Posted Wednesday, April 24, 2002 5:00 AM | Contributed by CoasterAaron
The Indianapolis Star recently published a story about the backyard roller coaster in southern Indiana. The coaster took two years to build, and has a top speed of 25 mph. The ride will be featured on Ripley's Believe It Or Not in the fall of 2002.
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Did you see the wheel assembly on that coaster car?
There's about a 2 inch or so gap between the rail and the bottom wheel. It might be nit-picking, but I wonder if that coaster creation of his is smooth or not.
Also... if there's enough speed to make it all the way to the lift and go back up again... how do you stop? Is there a breaking period, or do you do it the ol' Fred Flintstone method and use your feet or hands to try and stop, or do you just jump off before it reaches the lift again??
Great creation, but it still can slight improvements for maximum effiency.
Dawg, I'm glad you are such a coaster-engineer expert...I think when you build your own you will have a right to critique what this man did on his own. And for the record...Uplift wheels (as you referred to them "the bottom wheel") do not always actually touch the track at all points...I suggest taking a look at coasters and their wheel assembly most cloesly before you consider a 'gap' in between the rail and the wheels as something 'bad.' You'll find MANY coasters are like that...including those SMOOTH B&Ms....geez...I hope they know that gap there will make it rough! ;)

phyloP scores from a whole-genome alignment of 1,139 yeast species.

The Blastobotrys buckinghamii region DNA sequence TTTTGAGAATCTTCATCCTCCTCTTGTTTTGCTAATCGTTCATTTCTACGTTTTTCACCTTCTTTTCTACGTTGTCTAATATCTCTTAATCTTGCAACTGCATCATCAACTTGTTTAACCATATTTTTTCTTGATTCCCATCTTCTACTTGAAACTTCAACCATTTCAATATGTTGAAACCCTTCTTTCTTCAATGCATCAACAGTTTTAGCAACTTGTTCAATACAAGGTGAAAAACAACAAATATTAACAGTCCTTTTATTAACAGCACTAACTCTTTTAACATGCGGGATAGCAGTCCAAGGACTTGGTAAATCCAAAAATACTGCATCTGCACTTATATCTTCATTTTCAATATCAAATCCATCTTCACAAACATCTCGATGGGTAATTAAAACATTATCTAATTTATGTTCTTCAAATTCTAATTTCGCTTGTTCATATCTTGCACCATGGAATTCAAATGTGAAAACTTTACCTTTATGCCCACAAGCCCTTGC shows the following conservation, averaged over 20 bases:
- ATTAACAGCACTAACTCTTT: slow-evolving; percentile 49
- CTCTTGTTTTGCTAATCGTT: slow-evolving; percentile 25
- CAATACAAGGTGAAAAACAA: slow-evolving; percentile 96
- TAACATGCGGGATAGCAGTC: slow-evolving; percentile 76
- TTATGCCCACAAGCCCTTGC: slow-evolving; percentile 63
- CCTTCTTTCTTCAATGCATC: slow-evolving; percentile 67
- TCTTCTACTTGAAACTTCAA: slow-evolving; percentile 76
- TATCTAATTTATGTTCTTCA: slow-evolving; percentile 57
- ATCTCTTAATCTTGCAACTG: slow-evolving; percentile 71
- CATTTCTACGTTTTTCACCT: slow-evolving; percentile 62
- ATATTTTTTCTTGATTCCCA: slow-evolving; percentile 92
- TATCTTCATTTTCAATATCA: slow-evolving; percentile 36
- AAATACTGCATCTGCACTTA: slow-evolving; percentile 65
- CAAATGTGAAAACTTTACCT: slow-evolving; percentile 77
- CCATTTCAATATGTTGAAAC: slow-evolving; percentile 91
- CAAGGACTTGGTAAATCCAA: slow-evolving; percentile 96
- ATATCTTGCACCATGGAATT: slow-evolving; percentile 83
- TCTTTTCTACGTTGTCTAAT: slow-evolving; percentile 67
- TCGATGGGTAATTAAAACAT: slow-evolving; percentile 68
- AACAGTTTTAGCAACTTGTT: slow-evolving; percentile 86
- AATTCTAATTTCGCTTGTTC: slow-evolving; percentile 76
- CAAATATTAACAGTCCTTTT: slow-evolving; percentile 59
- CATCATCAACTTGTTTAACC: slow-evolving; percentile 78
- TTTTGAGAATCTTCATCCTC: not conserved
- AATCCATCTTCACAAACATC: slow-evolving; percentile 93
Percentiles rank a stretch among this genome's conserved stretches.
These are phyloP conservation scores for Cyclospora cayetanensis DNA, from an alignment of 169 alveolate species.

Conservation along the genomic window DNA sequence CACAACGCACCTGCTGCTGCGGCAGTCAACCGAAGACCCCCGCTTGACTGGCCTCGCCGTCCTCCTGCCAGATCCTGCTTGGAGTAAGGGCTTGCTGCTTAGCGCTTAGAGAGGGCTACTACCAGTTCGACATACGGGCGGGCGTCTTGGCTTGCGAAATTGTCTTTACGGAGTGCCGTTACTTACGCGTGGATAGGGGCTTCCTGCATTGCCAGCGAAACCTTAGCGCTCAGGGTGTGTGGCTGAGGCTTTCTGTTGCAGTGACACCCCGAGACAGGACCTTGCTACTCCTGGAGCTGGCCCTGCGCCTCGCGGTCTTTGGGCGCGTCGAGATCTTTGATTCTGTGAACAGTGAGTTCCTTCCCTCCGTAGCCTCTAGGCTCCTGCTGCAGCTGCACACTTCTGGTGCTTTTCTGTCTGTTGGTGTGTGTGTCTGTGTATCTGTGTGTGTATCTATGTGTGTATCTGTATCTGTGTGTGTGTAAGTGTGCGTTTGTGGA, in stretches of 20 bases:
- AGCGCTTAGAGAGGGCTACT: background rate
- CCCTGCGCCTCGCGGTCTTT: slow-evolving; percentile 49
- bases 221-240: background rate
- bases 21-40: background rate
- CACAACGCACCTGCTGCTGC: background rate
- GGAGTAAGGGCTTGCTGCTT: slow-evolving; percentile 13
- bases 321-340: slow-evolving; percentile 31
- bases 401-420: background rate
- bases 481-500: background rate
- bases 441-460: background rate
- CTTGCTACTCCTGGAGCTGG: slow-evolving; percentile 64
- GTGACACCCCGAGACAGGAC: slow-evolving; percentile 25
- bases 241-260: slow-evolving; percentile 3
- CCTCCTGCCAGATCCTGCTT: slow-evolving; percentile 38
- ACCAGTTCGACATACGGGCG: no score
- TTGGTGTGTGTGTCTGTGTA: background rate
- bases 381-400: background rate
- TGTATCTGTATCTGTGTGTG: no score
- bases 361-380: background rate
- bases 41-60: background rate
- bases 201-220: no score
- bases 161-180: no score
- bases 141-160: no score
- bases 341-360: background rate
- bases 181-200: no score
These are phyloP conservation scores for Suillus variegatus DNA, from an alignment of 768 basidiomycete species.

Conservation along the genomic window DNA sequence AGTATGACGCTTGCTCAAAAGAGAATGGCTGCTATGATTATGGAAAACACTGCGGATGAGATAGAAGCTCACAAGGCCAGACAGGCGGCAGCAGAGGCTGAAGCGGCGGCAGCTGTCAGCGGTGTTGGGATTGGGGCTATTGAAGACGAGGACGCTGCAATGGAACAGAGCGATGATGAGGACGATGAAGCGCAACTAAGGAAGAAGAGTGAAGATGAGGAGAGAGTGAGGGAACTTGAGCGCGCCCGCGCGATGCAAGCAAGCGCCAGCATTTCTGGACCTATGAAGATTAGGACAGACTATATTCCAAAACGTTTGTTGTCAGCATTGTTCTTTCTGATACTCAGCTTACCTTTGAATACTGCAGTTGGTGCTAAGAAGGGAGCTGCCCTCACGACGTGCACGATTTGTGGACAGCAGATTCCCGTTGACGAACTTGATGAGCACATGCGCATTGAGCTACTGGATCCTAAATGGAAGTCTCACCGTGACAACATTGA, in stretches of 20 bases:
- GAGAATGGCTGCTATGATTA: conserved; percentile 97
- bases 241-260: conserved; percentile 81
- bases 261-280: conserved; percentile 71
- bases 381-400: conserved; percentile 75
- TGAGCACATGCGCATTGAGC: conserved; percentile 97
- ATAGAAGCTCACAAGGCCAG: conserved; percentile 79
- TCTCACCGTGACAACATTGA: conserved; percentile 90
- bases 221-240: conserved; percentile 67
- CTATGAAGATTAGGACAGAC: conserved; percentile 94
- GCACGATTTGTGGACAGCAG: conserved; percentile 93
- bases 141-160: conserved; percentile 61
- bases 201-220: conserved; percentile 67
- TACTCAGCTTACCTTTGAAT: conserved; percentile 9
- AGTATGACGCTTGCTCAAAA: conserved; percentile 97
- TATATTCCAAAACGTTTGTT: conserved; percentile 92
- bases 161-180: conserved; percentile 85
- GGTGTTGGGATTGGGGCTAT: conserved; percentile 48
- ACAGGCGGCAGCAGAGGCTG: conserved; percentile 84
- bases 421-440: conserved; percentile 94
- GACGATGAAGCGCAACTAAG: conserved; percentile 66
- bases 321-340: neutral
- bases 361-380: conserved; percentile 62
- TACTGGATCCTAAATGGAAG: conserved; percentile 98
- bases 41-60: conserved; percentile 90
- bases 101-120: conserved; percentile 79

I wish I had one of those in my backyard anyone who want to ride it from my neighbor would have to pay 5 dollars. That looks like it took a lot of hard work . Dawgbyte II, I think it has more than enough speed to go through the loopscrew and down the helix but I don't know how they stop it I went to their website before but I forgot what they said about stopping it.
I've heard of childhood dreams, but this is ridiculous! :)
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CoastaFreak: I'm pretty sure they're called upstop wheels. They do touch at all times on B&M's, that's what makes them so silky smooth. They're springloaded so that all wheels stay in contact with the running rails and track well, unlike old Arrow coaster that do have a gap, which are a it rougher/
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There is probably some type of hand or foot brake in the car, like some of the older coasters, they did say on the webcite, that if you do not stop in the "station" you do not need the lift for it has enough speed to go back up itself.
And as far as then up-stop wheels are concerned, I've never seen a gap that big between the up-stops and the runnig rails.
Yeah, you're wrong...they don't touch all the times on all the B&M's...I know there are B&M's that are spring loaded, but not all of them are...that was my point. I'm not going to name examples...just look...you'll see. And umm...depending on who you talk to...they are uplift or upstop...one in the same...ever hear of that? (one thing's for sure, they aren't 'the bottom wheels' when you are critiquing someone else's hard work) ;)
*** This post was edited by CoastaFreak on 4/24/2002. ***